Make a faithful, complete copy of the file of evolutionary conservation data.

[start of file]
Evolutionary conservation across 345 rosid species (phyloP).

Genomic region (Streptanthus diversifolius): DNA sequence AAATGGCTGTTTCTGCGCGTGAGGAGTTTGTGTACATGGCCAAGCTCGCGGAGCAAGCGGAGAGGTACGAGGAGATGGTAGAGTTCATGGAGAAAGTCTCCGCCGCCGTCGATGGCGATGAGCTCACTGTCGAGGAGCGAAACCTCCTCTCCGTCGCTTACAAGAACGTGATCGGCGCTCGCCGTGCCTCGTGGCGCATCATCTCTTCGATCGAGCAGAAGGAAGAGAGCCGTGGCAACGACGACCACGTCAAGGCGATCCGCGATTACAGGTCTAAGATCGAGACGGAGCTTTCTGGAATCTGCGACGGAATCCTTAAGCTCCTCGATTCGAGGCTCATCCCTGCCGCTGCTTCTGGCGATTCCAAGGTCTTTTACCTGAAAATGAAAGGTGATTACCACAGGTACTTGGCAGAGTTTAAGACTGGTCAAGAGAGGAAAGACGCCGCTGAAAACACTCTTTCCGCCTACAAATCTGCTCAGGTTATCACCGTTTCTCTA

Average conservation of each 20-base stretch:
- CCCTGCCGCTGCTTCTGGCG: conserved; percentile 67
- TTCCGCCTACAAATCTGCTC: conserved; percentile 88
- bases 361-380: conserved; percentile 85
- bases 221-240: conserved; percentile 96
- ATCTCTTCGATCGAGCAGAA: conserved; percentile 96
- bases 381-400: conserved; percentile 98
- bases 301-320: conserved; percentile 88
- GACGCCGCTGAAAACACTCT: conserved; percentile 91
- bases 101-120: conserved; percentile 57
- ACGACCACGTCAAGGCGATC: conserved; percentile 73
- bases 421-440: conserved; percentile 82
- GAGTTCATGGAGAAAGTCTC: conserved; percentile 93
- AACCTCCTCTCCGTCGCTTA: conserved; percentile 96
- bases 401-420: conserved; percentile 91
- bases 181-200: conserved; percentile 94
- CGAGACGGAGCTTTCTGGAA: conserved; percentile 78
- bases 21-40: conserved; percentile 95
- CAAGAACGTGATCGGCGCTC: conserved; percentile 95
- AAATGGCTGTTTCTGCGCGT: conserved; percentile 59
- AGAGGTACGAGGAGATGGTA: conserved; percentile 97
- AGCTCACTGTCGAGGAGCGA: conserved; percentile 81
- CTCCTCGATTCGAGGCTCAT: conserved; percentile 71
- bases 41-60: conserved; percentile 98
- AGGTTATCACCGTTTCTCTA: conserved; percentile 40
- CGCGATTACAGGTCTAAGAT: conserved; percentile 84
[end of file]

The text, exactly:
Evolutionary conservation across 345 rosid species (phyloP).

Genomic region (Streptanthus diversifolius): DNA sequence AAATGGCTGTTTCTGCGCGTGAGGAGTTTGTGTACATGGCCAAGCTCGCGGAGCAAGCGGAGAGGTACGAGGAGATGGTAGAGTTCATGGAGAAAGTCTCCGCCGCCGTCGATGGCGATGAGCTCACTGTCGAGGAGCGAAACCTCCTCTCCGTCGCTTACAAGAACGTGATCGGCGCTCGCCGTGCCTCGTGGCGCATCATCTCTTCGATCGAGCAGAAGGAAGAGAGCCGTGGCAACGACGACCACGTCAAGGCGATCCGCGATTACAGGTCTAAGATCGAGACGGAGCTTTCTGGAATCTGCGACGGAATCCTTAAGCTCCTCGATTCGAGGCTCATCCCTGCCGCTGCTTCTGGCGATTCCAAGGTCTTTTACCTGAAAATGAAAGGTGATTACCACAGGTACTTGGCAGAGTTTAAGACTGGTCAAGAGAGGAAAGACGCCGCTGAAAACACTCTTTCCGCCTACAAATCTGCTCAGGTTATCACCGTTTCTCTA

Average conservation of each 20-base stretch:
- CCCTGCCGCTGCTTCTGGCG: conserved; percentile 67
- TTCCGCCTACAAATCTGCTC: conserved; percentile 88
- bases 361-380: conserved; percentile 85
- bases 221-240: conserved; percentile 96
- ATCTCTTCGATCGAGCAGAA: conserved; percentile 96
- bases 381-400: conserved; percentile 98
- bases 301-320: conserved; percentile 88
- GACGCCGCTGAAAACACTCT: conserved; percentile 91
- bases 101-120: conserved; percentile 57
- ACGACCACGTCAAGGCGATC: conserved; percentile 73
- bases 421-440: conserved; percentile 82
- GAGTTCATGGAGAAAGTCTC: conserved; percentile 93
- AACCTCCTCTCCGTCGCTTA: conserved; percentile 96
- bases 401-420: conserved; percentile 91
- bases 181-200: conserved; percentile 94
- CGAGACGGAGCTTTCTGGAA: conserved; percentile 78
- bases 21-40: conserved; percentile 95
- CAAGAACGTGATCGGCGCTC: conserved; percentile 95
- AAATGGCTGTTTCTGCGCGT: conserved; percentile 59
- AGAGGTACGAGGAGATGGTA: conserved; percentile 97
- AGCTCACTGTCGAGGAGCGA: conserved; percentile 81
- CTCCTCGATTCGAGGCTCAT: conserved; percentile 71
- bases 41-60: conserved; percentile 98
- AGGTTATCACCGTTTCTCTA: conserved; percentile 40
- CGCGATTACAGGTCTAAGAT: conserved; percentile 84